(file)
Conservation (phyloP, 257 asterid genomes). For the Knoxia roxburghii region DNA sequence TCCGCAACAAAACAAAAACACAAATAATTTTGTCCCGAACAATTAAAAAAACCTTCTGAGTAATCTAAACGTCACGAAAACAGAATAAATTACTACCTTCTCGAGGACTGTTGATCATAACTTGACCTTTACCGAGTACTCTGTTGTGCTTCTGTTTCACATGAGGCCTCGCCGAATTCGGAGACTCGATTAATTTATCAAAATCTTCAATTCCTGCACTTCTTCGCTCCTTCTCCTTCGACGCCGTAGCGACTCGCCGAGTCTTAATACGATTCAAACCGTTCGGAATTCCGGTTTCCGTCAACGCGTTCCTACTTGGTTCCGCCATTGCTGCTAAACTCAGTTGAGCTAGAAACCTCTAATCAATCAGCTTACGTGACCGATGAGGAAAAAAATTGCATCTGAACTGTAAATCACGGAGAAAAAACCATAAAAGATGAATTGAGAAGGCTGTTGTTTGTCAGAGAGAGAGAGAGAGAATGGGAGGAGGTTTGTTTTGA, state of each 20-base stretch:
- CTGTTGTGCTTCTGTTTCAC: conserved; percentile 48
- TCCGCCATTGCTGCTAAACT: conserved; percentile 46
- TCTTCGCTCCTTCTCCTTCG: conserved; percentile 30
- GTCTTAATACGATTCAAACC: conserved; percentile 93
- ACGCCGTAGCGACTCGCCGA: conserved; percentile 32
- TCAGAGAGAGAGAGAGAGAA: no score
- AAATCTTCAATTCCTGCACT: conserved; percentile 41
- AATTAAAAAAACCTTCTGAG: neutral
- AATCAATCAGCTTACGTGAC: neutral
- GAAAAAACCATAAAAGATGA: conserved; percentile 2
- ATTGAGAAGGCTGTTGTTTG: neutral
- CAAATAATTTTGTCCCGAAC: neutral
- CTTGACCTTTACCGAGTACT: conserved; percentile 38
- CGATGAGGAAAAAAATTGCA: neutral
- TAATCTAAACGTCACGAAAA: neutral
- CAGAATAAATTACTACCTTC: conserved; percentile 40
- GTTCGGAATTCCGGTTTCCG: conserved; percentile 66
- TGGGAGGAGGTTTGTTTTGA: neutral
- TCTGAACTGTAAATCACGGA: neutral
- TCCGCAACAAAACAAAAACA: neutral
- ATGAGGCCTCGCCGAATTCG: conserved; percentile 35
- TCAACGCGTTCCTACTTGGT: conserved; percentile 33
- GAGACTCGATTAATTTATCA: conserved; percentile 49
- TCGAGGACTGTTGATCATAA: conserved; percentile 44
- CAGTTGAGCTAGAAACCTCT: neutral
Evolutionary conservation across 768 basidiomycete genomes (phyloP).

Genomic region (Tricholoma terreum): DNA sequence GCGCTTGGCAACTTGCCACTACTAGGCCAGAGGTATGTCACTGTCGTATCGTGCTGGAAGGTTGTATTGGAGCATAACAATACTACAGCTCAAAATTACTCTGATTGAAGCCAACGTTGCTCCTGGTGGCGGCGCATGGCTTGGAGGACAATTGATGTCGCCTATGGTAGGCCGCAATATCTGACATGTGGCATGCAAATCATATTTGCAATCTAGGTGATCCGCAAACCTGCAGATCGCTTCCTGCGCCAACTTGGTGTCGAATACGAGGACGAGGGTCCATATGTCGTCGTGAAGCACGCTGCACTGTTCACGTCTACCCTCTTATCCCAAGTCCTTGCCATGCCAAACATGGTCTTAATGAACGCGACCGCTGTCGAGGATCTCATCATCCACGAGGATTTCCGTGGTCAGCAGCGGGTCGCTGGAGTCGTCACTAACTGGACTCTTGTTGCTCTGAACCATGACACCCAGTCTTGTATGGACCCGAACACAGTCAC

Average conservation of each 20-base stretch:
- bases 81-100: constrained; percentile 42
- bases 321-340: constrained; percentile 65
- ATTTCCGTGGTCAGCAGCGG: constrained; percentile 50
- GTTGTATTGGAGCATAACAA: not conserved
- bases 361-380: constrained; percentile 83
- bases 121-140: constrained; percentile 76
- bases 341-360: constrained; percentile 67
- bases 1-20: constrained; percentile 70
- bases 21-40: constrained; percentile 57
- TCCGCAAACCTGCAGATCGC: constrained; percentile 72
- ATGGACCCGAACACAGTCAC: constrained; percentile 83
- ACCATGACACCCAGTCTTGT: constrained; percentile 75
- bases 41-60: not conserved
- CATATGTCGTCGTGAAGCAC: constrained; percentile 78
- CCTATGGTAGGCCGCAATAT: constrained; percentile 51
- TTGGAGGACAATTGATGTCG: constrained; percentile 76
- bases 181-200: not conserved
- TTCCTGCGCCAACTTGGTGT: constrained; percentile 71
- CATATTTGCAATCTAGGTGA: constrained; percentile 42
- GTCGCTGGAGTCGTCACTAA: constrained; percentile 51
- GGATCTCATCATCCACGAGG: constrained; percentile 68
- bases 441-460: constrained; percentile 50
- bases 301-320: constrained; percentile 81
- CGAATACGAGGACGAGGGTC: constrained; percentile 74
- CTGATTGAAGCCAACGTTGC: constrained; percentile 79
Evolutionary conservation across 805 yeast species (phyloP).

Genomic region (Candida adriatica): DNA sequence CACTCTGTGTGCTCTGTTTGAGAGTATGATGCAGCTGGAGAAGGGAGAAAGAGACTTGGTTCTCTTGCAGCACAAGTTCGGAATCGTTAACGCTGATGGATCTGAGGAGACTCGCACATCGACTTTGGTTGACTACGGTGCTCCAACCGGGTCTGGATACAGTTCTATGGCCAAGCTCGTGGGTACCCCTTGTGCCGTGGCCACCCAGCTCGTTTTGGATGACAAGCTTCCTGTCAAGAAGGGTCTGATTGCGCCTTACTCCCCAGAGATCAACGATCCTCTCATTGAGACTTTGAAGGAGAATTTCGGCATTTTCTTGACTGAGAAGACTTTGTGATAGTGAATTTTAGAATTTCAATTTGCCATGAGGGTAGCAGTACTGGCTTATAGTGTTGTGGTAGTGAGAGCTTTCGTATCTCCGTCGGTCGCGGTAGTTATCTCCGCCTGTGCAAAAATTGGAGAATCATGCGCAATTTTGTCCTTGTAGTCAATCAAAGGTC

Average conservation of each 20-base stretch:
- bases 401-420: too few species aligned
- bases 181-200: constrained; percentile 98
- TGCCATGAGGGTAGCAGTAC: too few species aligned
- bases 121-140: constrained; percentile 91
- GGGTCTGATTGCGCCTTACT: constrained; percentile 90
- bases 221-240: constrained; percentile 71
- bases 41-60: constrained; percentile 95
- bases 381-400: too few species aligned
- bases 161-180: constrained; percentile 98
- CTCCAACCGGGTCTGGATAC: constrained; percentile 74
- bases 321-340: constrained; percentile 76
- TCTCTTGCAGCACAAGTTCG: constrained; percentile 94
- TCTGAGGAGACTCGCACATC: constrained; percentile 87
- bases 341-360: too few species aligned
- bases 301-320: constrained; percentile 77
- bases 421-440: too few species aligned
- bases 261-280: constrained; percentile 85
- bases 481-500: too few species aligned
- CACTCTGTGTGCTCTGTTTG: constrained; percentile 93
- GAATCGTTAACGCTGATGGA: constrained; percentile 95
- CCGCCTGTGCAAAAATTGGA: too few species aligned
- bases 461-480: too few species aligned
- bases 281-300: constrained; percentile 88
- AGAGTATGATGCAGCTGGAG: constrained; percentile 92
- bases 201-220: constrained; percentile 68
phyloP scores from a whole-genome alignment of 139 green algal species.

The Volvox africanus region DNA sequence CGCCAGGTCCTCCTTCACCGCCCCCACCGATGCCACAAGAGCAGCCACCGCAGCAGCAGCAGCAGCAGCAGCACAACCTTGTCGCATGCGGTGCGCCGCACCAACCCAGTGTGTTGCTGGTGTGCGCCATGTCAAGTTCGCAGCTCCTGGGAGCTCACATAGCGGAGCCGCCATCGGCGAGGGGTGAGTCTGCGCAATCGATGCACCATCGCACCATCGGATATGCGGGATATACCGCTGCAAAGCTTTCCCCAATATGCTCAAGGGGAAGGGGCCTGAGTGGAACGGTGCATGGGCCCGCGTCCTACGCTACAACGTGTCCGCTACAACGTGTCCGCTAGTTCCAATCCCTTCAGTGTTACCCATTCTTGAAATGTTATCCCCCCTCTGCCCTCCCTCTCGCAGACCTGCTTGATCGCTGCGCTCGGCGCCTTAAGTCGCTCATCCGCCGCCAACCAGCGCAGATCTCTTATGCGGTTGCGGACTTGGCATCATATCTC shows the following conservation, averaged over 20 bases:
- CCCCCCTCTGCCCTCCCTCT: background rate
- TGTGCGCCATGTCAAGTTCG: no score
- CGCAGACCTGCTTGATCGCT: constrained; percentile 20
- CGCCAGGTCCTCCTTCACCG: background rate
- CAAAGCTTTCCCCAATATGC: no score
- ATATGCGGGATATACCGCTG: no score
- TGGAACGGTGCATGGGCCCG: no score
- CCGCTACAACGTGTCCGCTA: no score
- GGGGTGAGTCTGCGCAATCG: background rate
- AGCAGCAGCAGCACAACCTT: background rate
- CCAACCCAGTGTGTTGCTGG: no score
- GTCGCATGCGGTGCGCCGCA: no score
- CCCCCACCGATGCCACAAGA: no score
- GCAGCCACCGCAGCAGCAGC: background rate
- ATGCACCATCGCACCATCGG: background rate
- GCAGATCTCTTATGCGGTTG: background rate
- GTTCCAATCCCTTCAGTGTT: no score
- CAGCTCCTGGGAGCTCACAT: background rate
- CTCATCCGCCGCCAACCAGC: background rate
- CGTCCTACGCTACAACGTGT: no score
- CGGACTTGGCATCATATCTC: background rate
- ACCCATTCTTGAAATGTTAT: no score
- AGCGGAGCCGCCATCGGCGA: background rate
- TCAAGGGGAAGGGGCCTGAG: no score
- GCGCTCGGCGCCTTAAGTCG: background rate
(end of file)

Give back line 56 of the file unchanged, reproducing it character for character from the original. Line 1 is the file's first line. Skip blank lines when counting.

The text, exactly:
Genomic region (Candida adriatica): DNA sequence CACTCTGTGTGCTCTGTTTGAGAGTATGATGCAGCTGGAGAAGGGAGAAAGAGACTTGGTTCTCTTGCAGCACAAGTTCGGAATCGTTAACGCTGATGGATCTGAGGAGACTCGCACATCGACTTTGGTTGACTACGGTGCTCCAACCGGGTCTGGATACAGTTCTATGGCCAAGCTCGTGGGTACCCCTTGTGCCGTGGCCACCCAGCTCGTTTTGGATGACAAGCTTCCTGTCAAGAAGGGTCTGATTGCGCCTTACTCCCCAGAGATCAACGATCCTCTCATTGAGACTTTGAAGGAGAATTTCGGCATTTTCTTGACTGAGAAGACTTTGTGATAGTGAATTTTAGAATTTCAATTTGCCATGAGGGTAGCAGTACTGGCTTATAGTGTTGTGGTAGTGAGAGCTTTCGTATCTCCGTCGGTCGCGGTAGTTATCTCCGCCTGTGCAAAAATTGGAGAATCATGCGCAATTTTGTCCTTGTAGTCAATCAAAGGTC